He seems well in himself, and is eating/drinking and not really loosing weight (he did initially, but is now more stable). His eating is a LOT slower than before, and hand-feeding him cut strips of veggies from time to time seems to help. We've seen him chew hay, but no where near as much as he did before.

Apart from being really grumpy at having medication syringed twice a day, he is still his loveable (and trusting) self the rest of the time.

Does anyone else have a guinea pig with three (or four) front teeth missing? Either temporarily or permantly? And can they share any helpful hints or tips on food, recovery, etc?
Hi!

Please monitor his weight by weighing once day and step in with syringe feeding the crucial grass hay fibre that is needed to keep the teeth at the back ground down as needed to cover the gap between what he can eat himself and what he can't in terms of fibre. Hay makes normally 80% of what a piggy eats in a day but what he cannot pick up and eat right now. Veg and pellets only make 15% and ideally only 5% of what a piggy is eating - that basically covers a snack but not even a main human meal.

Keep in mind that guinea pigs have evolved eating mainly grass/hay and that their crucial back teeth have adapted their fast growth rate against the very abrasive silica in the hay. Their gut has adapted to their food by working optimally on hay/grass fibre but breaking it down during a two runs through the gut to get as much nutirents out of it.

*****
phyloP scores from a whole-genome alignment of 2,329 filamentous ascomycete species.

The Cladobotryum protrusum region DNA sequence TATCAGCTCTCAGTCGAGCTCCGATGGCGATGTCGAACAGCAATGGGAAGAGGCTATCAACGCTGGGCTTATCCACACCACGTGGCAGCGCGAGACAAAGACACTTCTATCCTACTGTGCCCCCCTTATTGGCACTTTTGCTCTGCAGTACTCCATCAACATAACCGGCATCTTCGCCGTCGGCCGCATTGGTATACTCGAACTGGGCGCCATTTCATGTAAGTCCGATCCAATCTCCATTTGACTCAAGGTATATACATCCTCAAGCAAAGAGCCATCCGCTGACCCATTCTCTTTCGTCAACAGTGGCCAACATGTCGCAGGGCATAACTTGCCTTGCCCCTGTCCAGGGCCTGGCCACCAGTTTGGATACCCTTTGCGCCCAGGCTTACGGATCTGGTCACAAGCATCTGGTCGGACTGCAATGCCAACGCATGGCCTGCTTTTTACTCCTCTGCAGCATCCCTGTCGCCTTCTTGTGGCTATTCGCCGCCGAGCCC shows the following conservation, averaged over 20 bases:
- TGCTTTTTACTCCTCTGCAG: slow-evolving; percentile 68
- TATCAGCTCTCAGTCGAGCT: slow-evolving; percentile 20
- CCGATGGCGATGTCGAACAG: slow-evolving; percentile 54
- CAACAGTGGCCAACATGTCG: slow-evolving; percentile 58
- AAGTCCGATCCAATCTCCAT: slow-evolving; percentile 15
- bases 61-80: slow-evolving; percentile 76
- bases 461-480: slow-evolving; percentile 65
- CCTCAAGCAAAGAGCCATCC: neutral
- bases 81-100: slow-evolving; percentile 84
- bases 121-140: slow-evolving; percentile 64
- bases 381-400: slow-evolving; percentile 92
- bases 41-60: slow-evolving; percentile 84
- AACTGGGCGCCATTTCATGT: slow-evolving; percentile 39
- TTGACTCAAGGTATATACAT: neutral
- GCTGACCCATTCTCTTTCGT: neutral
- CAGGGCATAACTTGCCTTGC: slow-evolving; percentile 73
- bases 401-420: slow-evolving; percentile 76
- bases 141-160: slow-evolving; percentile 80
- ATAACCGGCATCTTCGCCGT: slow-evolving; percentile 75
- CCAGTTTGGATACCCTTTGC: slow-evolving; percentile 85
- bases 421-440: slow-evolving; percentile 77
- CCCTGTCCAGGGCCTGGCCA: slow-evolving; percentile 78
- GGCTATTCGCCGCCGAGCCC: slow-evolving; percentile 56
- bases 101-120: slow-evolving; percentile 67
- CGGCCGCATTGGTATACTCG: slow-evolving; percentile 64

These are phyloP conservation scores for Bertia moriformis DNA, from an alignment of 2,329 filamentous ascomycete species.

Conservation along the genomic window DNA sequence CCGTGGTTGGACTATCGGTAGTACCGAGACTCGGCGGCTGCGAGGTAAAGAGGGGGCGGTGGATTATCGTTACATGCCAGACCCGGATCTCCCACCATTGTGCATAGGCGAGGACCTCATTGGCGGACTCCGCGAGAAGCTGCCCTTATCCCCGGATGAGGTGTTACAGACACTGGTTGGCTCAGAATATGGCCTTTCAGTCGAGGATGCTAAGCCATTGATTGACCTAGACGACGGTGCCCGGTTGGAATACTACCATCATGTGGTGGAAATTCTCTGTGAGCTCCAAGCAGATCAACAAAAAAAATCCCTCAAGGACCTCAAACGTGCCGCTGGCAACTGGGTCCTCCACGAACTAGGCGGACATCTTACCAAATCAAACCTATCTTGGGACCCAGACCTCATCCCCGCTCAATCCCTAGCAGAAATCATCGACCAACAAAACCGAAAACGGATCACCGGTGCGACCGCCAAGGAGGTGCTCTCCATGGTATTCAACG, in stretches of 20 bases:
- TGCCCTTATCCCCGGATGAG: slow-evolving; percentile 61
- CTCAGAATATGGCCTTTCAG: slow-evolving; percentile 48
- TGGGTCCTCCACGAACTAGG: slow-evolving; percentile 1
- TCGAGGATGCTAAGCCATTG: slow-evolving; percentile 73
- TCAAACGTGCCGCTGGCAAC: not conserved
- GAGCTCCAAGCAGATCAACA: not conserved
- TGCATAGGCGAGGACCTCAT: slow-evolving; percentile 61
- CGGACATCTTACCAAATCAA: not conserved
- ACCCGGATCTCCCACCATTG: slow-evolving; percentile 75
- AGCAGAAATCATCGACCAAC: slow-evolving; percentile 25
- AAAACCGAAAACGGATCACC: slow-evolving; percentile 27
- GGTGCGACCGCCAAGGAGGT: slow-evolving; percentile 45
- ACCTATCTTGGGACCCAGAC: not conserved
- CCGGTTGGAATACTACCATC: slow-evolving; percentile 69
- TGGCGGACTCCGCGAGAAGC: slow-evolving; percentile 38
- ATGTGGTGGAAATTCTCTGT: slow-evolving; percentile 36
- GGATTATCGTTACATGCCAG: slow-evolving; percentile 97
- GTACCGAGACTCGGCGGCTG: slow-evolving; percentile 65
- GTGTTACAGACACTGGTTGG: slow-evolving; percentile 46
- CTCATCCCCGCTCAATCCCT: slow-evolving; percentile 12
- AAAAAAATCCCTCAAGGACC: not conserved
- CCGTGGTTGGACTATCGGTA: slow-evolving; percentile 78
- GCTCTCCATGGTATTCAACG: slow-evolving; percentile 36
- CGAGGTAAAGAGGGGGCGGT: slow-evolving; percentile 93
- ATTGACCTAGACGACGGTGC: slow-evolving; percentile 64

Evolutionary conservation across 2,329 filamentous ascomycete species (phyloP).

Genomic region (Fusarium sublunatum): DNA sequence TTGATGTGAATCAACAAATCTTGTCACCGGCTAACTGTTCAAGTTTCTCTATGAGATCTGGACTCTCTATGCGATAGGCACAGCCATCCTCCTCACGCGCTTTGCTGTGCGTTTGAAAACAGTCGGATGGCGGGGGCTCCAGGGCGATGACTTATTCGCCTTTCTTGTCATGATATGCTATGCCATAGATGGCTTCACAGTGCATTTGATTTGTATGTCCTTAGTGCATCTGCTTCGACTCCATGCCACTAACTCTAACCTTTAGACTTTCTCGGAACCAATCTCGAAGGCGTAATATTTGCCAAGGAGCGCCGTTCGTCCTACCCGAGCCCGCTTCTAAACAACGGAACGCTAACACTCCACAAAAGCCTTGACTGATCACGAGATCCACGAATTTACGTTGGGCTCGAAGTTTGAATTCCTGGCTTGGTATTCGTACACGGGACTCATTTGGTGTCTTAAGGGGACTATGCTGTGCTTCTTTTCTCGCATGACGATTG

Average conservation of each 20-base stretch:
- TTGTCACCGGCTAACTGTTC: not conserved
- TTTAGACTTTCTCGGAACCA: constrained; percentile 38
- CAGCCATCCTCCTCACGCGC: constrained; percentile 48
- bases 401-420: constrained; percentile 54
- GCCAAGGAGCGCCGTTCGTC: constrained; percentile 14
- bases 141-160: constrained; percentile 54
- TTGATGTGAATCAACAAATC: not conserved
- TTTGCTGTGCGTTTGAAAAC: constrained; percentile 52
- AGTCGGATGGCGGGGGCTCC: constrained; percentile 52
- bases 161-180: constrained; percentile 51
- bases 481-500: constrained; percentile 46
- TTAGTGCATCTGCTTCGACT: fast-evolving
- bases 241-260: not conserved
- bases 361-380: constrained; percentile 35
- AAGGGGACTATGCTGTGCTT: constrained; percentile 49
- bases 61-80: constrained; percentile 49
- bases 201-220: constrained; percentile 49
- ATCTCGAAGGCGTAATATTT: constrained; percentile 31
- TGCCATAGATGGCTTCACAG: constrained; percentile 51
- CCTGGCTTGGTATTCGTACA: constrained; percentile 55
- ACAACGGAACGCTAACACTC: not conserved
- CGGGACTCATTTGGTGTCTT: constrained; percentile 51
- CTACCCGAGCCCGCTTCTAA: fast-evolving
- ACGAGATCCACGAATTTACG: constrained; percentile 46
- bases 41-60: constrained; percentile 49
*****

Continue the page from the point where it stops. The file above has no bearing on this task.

You can in a pinch step in with mushed up pellets for a few days in an emergency but even timothy based ones contain a lot less fibre and much more filler than hay and won't keep those back teeth ground down over a longer time.
You need some timothy based recovery food for that job.

The front teeth will grow back and self-sharpen again when they start meeting; the are there to pick up and cut any food . A piggy can even live with just one lower or upper tooth with a check up once or twice a year. Just hang in there and tailor the support feed accordingly over the coming 2-3 weeks (depending on how gar below the gum line the break has happened. Incisors are aabout 4 cm long and run along the upper and lower jaw to roots just in front of the premolars and molars at the back of the mouth.
 

Bill & Ted

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You may need to take from back to the vets and get his current single incisor filled down as it will grow long as there are no corresponding incisor to wear against atm.
guinea lynx web site has a great page on Broken incisors, good luck
 

sbenbow

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Hi Everyone,

Thanks for the advice... it has been quite a worrying 2 weeks

We are weighing him daily. Before this, he was a little bit overweight and on a "diet" (small portion of veggies, and "sensible" portion of nuggets, but unlimited hay). He is now almost an "ideal" weight (just under 1.2kg, but looking/feeling about right - not a lot of "chub, but not a lot of skin and bones either).